Volume Weighted Average

Definition

Volume-Weighted Average Price (VWAP) is often used as a trading benchmark by traders, pension funds, mutual funds and market makers. It can allow traders to get a sense of how successful they were in obtaining a good price. A buy order filled below the VWAP would be considered a good trade.

Using VWAP

A lot of people will wonder why not just use the average price, it’s a lot easier to calculate and isn’t it essentially the same thing anyway? As we can see, the difference is that it tracks volume as well. By tracking volume you also get information about liquidity as well as the amount of money that traded, not just the price.

Calculation

VWAP calculation can vary greatly depending on the time frame and time horizon you choose, as well as the price calculation. However, VWAP is typically used within one trading day and uses a one minute time frame.

The formula for VWAP is:

VWAPformula

The price can be used as the last price in a time frame or the price calculated using the high, low and close in a given time frame. Here is an example of the calculations:

Volume Price Price * Vol Time VWAP 1 min
20 10.15 10.15*20 = 203 9:30 203/20=10.150
30 10.21 10.21*30 = 306.3 9:31 (203+306.3)/(20+30)=10.186
75 10.22 75*10.22 = 766.5 9:32 (203+306.3+766.5)/(20+30+75)=10.206

We can see from the calculations that the VWAP is cumulative and thus a price at the beginning with high volume will have more effect than a price at the end of the day, since it is now just a drop in all the trades placed over the day. It would take a very large volume and/or price change to change the VWAP at the end of the day (depending on the time frame you use). Another important thing to notice is the time frame, a smaller time frame (such as every trade or tick) will be more accurate, but for a stock that trades a lot this could be data for 50,000 trades. If you are doing multiple stocks, this could easily slow down or even crash your computer if you started storing and calculating enough days.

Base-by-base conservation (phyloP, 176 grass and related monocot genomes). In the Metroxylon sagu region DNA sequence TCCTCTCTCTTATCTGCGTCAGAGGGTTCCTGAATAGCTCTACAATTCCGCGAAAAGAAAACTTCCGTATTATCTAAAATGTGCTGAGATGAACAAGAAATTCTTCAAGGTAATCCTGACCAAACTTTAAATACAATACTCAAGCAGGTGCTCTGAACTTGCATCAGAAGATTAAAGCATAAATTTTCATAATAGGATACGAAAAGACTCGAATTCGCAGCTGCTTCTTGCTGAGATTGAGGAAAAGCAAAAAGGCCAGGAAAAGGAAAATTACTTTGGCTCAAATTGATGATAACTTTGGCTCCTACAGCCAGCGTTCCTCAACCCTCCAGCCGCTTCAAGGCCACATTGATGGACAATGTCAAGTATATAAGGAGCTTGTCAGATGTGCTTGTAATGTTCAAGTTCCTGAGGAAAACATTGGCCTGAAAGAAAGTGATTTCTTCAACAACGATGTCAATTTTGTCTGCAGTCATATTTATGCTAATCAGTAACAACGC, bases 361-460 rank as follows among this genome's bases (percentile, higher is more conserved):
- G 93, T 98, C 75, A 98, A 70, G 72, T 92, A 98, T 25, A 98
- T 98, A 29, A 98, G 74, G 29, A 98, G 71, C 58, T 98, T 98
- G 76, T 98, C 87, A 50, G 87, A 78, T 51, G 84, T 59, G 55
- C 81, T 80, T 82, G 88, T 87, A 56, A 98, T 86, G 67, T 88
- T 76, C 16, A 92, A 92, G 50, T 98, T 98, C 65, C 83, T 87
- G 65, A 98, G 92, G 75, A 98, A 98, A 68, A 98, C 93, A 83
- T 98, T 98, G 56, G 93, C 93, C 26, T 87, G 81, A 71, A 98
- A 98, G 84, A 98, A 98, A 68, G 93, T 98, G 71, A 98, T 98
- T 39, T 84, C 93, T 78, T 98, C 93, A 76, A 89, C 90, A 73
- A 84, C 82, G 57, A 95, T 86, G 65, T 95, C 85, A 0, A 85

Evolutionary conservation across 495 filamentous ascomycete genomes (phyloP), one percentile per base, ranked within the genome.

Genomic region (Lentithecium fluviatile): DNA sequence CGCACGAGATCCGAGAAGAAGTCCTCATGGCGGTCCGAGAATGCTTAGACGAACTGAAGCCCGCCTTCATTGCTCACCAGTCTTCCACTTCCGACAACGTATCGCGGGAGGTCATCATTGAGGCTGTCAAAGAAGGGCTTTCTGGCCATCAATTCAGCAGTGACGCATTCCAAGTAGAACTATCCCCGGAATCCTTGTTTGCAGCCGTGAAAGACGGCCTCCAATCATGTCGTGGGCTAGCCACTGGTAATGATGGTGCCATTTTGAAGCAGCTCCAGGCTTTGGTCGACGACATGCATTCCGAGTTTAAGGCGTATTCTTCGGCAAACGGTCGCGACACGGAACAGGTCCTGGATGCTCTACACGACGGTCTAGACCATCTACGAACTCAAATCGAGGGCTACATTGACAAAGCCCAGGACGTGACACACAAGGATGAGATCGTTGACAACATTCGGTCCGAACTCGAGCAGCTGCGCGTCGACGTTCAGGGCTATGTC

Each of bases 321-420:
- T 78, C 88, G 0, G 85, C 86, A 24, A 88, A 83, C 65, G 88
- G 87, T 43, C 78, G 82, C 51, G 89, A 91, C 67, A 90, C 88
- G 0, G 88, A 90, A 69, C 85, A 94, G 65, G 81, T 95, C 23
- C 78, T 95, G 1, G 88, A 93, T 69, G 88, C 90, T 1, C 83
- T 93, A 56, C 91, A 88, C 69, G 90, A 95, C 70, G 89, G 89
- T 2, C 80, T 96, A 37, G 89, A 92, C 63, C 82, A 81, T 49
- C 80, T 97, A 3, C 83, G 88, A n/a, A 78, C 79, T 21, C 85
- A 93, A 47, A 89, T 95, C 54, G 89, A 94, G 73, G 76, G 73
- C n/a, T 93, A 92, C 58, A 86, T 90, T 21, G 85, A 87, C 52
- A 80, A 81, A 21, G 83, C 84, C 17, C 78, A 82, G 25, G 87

Graph

The greatest change in the results and calculation of VWAP is the time frame. If we look at the difference below between a 1 minute time frame and a two minute minute time frame we will see there is a discrepancy.

VWAPgraph

As we can see the two minute does not follow as closely as the 1 minute since it is only “checking” the price every two minutes.

Another ratio we can use similar to VWAP is the moving VWAP (MVWAP) that is similar to a simple moving average. This will use a different period and will sometimes be carried over from day to day depending on the period used. Essentially, instead of starting at one day, we will calculate our MVWAP using the data over the period we wish to study. For example, we can say we wish to take a period of 10 minutes and thus we will essentially have a VWAP that started it’s “day” ten minutes before.